Presidential Candidate Barry Goldwater spoke these words in his nominee acceptance speech at the Republican National Convention in 1964. Little did the father of modern conservatism know, these words would set the stage for modern political campaigns in United States history and inevitably cause a partisan divide in the United States that would continue to grow even into modern day politics.
Trump’s campaign “Deplorable” Ad.
Clinton’s Campaign “Low Opinion” Ad.
Using these two ads as a case study, we can see two examples of the kind of technique that indeed began in the election of 1964. Neither ad hits home their own policies or platforms, but only attacks the other candidate. Frankly, it reminds me of the Bobby Newport Attack ad scenes from NBC’s Parks and Recreation:
If one looks at the ads of 1960, one will find promotional material such as:
This example listed is purely a catchy jingle promoting Kennedy. The second is the ancestor to the modern attack ad.
While not blatantly harmful (almost obvious as Nixon was not the president at the time, so of course, he cannot make decisions on behalf of the presidency), it does pave the way to make the opponent look bad.
The Election of 1964
This Barry Goldwater ad uses Big Brother, obviously an allusion to George Orwell’s 1984, as an allegory for the United States Government. He then takes time to address the camera directly and state his platform and grievances with the government and the opposition. Goldwater, however, does cleverly use the opening of America the Beautiful when he introduces his ideas before he speaks to the camera for a long while.
Compare that to this:
The message was so effective to get its point across, that it aired only once and the Goldwater campaign filed a lawsuit against it.
Barry Goldwater’s famous “Extremism in the defense of liberty is no vice.” is directly correlated to this ad. Regardless of political beliefs or political affiliation, this advertisement is far more useful for a multitude of reasons. The ad is shorter, there are no talking points, it’s loud and scary, and it gets its message across vigorously and effectively, all critical aspects to an active form of communication.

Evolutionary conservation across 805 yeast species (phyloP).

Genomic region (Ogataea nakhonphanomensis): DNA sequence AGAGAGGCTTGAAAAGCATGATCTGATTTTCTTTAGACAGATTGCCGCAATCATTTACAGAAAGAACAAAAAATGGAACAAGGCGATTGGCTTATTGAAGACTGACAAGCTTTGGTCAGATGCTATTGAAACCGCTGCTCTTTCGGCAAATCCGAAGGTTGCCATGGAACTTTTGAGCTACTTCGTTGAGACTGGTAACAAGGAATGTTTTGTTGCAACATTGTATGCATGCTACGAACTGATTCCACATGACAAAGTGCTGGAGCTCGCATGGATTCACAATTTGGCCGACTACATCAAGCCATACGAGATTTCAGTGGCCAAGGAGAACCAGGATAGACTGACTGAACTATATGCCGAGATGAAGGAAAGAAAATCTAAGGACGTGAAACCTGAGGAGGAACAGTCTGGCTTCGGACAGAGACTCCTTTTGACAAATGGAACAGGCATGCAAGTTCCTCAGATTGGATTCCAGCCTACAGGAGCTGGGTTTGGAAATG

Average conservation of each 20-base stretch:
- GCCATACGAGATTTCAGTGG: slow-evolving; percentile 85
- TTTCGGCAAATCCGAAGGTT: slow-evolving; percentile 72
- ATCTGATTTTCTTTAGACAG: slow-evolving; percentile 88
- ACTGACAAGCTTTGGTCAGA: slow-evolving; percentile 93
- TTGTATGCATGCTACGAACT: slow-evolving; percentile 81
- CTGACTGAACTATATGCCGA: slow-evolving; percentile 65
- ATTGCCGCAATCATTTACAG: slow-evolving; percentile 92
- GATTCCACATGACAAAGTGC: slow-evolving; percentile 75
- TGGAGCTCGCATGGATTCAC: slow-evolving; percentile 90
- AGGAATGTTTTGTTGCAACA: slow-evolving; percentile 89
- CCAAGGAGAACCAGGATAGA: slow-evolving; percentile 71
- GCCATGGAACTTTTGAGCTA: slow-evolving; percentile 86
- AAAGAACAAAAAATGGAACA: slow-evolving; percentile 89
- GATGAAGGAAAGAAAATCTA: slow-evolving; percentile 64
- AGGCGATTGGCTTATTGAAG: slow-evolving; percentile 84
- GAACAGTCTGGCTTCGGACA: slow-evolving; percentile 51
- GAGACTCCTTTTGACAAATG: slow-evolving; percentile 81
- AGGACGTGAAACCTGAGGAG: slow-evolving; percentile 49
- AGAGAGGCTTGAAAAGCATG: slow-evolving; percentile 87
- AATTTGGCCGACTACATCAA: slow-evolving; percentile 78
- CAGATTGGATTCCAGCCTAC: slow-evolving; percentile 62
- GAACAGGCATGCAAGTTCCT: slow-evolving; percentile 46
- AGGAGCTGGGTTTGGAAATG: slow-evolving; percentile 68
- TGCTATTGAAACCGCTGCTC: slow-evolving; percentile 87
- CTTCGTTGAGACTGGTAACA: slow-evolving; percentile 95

Its use of imagery of the atomic bomb juxtaposed against an innocent little girl is meant to tug at one’s heartstrings. As practical as it may be, however, we don’t know much about LBJ’s policies other than that it that he is anti-nuclear war.
Another ad attacks Barry Goldwater’s position on the atom bomb saying that Mr. Goldwater is downplaying the significance of the bomb calling it, “merely another weapon.” It uses loudness and terrifying imagery of the atom bomb to scare voters into voting for LBJ.
This ad equates Barry Goldwater to the Ku Klux Klan, a domestic terrorist group geared toward white supremacy and heightened nationalism. The use of boisterous drum and images of the burning cross and hooded Klan members are meant to deter voters from voting for Goldwater. No policies, no platform from LBJ or the Democratic party.
Switching back to Goldwater for some more context,
Goldwater begins implementing some of the techniques that we have seen so far from the LBJ campaign with a juxtaposition of an American classroom and Soviet premier Nikita Khrushchev stating on television that “your children will be communist.” This message is effective, but the ad quickly cuts to Goldwater speaking to the camera for the remainder of the ad. Arguably not as effective as an atomic bomb exploding through one’s TV amid a genuine threat of actual nuclear war.
While there is a significant amount of talking in this ad, the imagery of the eastern seaboard being cut off from the rest of the United States captivates the watcher into staying engaged throughout the entire ad.
It has become quite clear through an analysis of the videos which advertisements are more memorable, which ones struck a chord with the American people.
As we can see from the Electoral College map, the campaign to attack Goldwater and his policies with dramatic, frightening images and quick sound bites was successful. I don’t mean to attribute these ads to the ONLY thing that equated to his victory, but I will argue that it was helpful.
Lee Harvey Oswald assassinated the former president, forcing LBJ to take up the mantle. Not only that, but the Cuban Missile Crisis, one of the closest nuclear calls in American history had taken place. A nation with that much unease and anxiety about apocalyptic war and ever-changing leadership and assassination is bound to vote for the familiar.
I will say, however, that the campaign ads of 1964 shook American political campaigns to their core and forever changed them. The divide in American politics is ever present in the TV ads of election years. I would argue that most TV watching Americans know more bad things about the opposition than what their platforms are and what they stand for. However, that is the nature of where we are, wither that’s for better or for worse, that’s up for you to decide.
Next time you see an attack ad, think back to 1964, think back to Barry Goldwater and Lyndon Johnson, and remember exactly where it began, and how we got to what is currently on your TV.